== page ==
I know I speak for a large portion of the family when I say the nicely written story by Theresa Johnston, ’83, about Dr. Wilbur was a welcome reminder of how high the bar can be set for the role of president of this great university. I wanted to mention that each one of Ray’s five siblings was gifted with that kind and adventurous spirit which brought their pioneering parents, Edna and Dwight, to Riverside, Calif., in the 1880s. Ray’s older brother Curtis Dwight Wilbur became a California Supreme Court justice, before being tagged by Calvin Coolidge for the role of secretary of the Navy, and completed his career as a judge of the United States Court of Appeals for the Ninth Circuit. Ironically, Ray was still dealing with the death of his sister Louise, who lost her life performing medical missionary work in Persia, as he was being sworn in as president of Stanford in 1916. Louise’s children found their way to Stanford in the 1920s, as did many other Wilbur offspring throughout the 20th century, in a tradition of service and belief in the role this great university has to play on the world stage. It’s this dedication to excellence and service that brought Stanford to prominence and will keep this university in high esteem better than any sandstone block ever will. Long may you run, Stanford!
Curtis Lyman Wilbur, ’74
Carlsbad, California


Inequality: Policies Needed

The ideas put forward by the panelists at Reunion (“Inequality: What to Do,” Farm Report, January/February) contained some plausible ways to address the problem of inequality in Western societies.

What, in my opinion, was missing was the part that the introduction of the so-called living wage could play in helping to close the income gap.

In the United States and the European Union, the price of food, for example, is too low. Most households are spending a lower proportion of income on feeding the family than ever before. The wages of agricultural workers need to be raised to a level that lifts them out of poverty. Other parts of the low-wage sector of the economy, such as the unskilled service industries, need a similar boost.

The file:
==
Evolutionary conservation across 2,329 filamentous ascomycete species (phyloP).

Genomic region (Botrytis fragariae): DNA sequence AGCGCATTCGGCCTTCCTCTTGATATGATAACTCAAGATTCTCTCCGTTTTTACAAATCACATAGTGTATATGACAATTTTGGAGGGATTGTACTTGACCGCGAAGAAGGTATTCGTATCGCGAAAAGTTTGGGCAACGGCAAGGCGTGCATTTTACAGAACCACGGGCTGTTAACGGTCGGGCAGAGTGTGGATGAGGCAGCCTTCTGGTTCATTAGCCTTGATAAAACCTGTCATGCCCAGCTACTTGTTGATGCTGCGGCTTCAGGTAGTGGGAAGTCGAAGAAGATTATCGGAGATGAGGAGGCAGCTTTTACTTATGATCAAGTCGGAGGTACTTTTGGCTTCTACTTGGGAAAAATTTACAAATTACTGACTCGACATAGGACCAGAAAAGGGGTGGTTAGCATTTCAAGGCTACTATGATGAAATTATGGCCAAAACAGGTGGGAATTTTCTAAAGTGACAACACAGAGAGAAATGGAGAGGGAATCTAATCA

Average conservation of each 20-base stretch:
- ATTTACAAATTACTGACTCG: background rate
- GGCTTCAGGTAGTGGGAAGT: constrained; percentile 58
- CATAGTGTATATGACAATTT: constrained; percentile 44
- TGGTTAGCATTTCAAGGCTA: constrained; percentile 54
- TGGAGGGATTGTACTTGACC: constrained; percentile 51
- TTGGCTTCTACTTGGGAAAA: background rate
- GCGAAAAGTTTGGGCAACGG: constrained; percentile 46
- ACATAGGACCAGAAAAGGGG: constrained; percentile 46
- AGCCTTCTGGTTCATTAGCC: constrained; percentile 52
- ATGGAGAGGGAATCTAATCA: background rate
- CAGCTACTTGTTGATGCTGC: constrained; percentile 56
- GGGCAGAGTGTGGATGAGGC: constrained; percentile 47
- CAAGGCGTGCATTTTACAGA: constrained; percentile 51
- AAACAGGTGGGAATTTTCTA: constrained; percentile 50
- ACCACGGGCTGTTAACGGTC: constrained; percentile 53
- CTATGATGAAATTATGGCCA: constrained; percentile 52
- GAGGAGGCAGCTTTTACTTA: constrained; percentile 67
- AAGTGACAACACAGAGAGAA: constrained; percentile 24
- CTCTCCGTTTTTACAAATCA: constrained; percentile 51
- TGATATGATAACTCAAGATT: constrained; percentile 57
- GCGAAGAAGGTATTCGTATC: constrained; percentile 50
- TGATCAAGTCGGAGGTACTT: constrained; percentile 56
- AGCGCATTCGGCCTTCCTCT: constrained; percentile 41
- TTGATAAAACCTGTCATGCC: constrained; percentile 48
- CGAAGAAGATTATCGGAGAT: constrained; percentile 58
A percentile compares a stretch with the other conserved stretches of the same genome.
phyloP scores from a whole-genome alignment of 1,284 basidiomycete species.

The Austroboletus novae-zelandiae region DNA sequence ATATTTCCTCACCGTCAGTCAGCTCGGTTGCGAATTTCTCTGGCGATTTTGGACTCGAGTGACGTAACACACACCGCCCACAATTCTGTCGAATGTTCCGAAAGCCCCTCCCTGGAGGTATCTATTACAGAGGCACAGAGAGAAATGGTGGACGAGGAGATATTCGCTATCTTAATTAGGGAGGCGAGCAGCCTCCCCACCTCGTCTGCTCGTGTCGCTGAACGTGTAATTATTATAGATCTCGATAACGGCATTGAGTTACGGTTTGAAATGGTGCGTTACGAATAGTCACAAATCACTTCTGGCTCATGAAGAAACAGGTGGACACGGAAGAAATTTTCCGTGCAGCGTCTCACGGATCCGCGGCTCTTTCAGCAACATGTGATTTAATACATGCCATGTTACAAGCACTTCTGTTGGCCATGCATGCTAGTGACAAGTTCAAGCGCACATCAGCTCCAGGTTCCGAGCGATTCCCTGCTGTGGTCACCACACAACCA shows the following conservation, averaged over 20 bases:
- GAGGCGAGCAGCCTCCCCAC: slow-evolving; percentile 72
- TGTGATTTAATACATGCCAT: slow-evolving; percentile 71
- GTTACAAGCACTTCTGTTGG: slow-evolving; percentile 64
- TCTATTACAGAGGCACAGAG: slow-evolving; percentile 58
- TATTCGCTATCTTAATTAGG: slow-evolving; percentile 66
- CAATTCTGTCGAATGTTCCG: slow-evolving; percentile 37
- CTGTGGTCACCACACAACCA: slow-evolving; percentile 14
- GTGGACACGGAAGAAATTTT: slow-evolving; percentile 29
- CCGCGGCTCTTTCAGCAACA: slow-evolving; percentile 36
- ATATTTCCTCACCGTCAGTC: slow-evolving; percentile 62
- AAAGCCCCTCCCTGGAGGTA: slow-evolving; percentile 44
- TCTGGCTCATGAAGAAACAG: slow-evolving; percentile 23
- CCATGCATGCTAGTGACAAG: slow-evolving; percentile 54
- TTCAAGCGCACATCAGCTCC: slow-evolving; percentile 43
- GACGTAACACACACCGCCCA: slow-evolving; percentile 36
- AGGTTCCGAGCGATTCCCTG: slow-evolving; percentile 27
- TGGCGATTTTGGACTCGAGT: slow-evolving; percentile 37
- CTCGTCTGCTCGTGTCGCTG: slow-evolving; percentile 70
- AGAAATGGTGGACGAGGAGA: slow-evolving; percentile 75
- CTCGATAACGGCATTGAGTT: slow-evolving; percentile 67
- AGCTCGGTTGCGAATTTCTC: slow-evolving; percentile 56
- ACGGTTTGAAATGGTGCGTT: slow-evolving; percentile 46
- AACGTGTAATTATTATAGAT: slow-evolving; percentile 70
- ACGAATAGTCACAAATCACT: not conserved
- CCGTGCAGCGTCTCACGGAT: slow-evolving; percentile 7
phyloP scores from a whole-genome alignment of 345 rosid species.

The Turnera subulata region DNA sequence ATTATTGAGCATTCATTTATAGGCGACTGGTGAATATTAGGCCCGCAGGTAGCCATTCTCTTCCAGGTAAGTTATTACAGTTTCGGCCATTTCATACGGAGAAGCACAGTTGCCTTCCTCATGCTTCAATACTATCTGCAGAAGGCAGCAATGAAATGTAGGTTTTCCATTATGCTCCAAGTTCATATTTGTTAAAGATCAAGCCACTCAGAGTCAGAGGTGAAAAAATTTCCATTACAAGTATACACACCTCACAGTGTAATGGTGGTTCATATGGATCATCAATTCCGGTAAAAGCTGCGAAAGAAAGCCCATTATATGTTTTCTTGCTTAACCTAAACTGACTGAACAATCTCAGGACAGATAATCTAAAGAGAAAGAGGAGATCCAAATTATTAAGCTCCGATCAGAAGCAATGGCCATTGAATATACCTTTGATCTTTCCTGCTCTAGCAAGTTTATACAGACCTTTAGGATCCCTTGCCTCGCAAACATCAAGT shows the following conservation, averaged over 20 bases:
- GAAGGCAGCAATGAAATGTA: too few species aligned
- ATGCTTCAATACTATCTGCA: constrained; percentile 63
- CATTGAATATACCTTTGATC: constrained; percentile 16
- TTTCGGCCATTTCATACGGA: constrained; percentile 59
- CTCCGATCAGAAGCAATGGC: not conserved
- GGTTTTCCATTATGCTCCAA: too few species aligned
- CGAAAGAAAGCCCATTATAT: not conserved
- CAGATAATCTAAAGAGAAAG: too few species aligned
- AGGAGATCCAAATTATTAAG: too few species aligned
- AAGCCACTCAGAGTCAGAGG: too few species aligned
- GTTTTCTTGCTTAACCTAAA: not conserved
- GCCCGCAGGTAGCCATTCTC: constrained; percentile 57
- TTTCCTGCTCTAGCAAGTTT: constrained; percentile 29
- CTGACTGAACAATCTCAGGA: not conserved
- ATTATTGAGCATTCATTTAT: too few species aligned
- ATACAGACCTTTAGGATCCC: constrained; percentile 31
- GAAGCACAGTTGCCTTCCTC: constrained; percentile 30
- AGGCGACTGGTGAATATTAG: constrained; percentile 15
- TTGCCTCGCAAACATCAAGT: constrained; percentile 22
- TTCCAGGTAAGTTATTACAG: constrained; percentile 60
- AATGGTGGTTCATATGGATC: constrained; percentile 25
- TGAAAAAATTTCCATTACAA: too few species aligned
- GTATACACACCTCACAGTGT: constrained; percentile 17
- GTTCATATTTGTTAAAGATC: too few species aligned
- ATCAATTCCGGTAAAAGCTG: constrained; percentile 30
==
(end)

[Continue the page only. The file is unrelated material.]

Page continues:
Of course, someone would have to pay for this fundamental change of policy, and it would have to be managed over a sufficiently long period to avoid disruption. But we need to commit our nations to eradicate extreme poverty and inequality by accepting that a head of lettuce, or whatever, will cost more in the future. It would not be the complete answer, by any means, but it would be a start.
Charles W. Turner, PhD ’61
Virginia Water, Surrey, England

As I read the comments of the panelists, I had this nagging feeling of the intertwining of problems in our society with politics and whom we elect to lead us. To address that connection with each panelist’s remarks would require an article, not a letter.

But here is my answer: Be informed. This is the information age, for Pete’s sake. The thoughts of leading minds are a click away. As are fact checks.

Vote. We all know that a large percentage of registered voters stay home on election day, leaving the results to those who vote on sound bites and popularity contests, if they vote at all. Shame on those who don’t appreciate the price generations of our military men and women have paid for our right to live in this country and choose our leaders.

Campaign for the candidate of your choice. Walk your precinct, and tell people what you have learned. 

Now for a quick example. Caroline Hoxby speaks to our educational system. Politics controls much of our ability to change that. See the report from our own Hoover Institution, “The Case Against Public Sector Unions,” which points out the benefit of change both to liberals and conservatives.

After reading that and other resources, I selected a candidate for state office to support and walked my precinct. She won.

And when feeling down, check out Theodore Roosevelt’s quote “Daring Greatly.” It is not the critic who counts. . . .
Bob Olson, ’60
San Ramon, California

Your article on inequality wholly lacked an answer to the question it poses: What can be done? Unfortunately, the panelists from the Hoover Institution appear to be the wrong people to answer this question. All of them in one way or another blame the victim, and several question whether there is a problem. Their responses blame workers for not gaining enough skills and education, blame cities for not solving the problem, and accuse Americans of being “brain dead.”